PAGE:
Today I mailed three quit blocks for the quilt to be raffled off at the Southern California Genealogical Society Jamboree on Saturday 11 June 2011 at the Marriott Burbank Conference Center. The block challenge is being sponsored by Genea-Quilters with the assistance of the Glendale Quilting Guild.
My three blocks were inspired by my maternal grandmother Alice (Brown) Perkins whom we called Nana Perkins, and my father’s sister, Virginia (Woodward) Smith.
I grew up in rural New Hampshire where I never knew anyone to produce a quilt that was not made from scraps left over from sewing clothing. The backing was generally a sheet, and instead of batting, the innards were generally two sheets that had been patched and/or very worn. It wasn’t until I left rural New Hampshire that I learned there were delightful block patterns and that some folks actually purchased fabric just for quilt making and that cotton (and later polyester) batting was available for loft and warmth. Nana Perkins started me off quilting, but we never used a particular pattern or “block design.” We did pre-determine the size of the squares and the width of piecing strips and the number of square we’d need for a particular project. Our blocks were built from non-descript strips and sometimes with embroidered elements (generally inspired by Aunt Virginia who did lots of hand embroidery and crewel work). The squares I’ve submitted reflect the teachings of the two special women in my life, Nana Perkins and Aunt Virginia.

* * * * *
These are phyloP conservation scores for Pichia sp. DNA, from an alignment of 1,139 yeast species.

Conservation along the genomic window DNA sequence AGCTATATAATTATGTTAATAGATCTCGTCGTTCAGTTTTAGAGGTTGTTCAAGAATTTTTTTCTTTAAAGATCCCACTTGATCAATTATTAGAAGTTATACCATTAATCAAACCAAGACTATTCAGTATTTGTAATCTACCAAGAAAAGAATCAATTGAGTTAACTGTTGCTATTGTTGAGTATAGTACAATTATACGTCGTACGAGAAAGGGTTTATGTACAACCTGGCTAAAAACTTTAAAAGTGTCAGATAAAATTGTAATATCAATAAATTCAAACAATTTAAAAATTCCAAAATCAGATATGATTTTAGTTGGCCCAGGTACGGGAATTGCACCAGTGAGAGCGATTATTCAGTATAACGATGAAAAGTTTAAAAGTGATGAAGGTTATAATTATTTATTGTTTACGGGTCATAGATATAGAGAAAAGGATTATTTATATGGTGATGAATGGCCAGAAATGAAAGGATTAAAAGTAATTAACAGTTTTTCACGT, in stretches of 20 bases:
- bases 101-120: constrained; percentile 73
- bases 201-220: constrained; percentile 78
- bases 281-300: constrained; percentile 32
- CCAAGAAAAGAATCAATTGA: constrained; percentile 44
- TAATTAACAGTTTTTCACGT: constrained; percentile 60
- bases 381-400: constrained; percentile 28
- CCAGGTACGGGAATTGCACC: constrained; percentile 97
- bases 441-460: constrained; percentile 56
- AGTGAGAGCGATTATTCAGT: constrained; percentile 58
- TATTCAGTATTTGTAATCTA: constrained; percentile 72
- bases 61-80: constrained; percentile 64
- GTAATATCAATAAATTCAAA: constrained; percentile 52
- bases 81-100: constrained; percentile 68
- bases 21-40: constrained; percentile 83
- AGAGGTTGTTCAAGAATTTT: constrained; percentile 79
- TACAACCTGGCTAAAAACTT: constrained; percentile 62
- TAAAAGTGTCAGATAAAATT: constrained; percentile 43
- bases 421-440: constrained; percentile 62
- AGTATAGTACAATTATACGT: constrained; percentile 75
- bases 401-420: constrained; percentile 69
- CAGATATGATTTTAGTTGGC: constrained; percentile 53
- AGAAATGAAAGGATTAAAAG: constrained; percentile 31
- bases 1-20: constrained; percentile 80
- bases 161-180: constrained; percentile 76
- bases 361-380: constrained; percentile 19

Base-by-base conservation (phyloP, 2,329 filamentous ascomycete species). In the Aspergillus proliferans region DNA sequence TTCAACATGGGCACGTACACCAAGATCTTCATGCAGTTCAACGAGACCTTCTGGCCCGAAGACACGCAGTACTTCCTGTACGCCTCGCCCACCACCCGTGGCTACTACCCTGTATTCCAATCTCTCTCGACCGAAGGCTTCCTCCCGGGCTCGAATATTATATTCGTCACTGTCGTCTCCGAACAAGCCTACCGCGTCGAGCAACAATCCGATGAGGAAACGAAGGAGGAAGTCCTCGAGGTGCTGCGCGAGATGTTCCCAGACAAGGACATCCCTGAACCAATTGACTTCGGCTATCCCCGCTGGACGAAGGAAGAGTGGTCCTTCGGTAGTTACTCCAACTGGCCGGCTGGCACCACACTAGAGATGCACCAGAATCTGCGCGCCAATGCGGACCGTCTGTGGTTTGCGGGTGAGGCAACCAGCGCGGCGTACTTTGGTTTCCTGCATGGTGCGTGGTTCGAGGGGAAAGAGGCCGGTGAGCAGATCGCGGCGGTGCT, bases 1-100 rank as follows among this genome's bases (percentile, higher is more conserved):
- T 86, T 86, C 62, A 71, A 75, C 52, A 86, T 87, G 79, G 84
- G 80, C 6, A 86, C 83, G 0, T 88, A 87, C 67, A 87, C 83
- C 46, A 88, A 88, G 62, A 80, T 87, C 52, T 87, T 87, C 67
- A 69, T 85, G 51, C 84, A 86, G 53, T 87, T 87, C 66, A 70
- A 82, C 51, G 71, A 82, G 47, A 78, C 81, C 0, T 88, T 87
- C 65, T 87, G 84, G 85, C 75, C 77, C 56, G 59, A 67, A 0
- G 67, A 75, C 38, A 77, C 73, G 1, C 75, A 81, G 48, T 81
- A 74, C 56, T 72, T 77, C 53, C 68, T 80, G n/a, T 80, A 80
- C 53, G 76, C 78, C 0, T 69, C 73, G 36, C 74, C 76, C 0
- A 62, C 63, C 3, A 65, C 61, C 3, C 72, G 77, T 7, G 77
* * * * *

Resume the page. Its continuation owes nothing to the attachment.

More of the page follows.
The first full size quilt I made for my son was a combination of embroidered and appliquéd squares of our favorite things. As I had been taught, the back was a sheet and the interior layer was a couple of worn sheets.
Copyright. Linda Woodward Geiger. All rights reserved.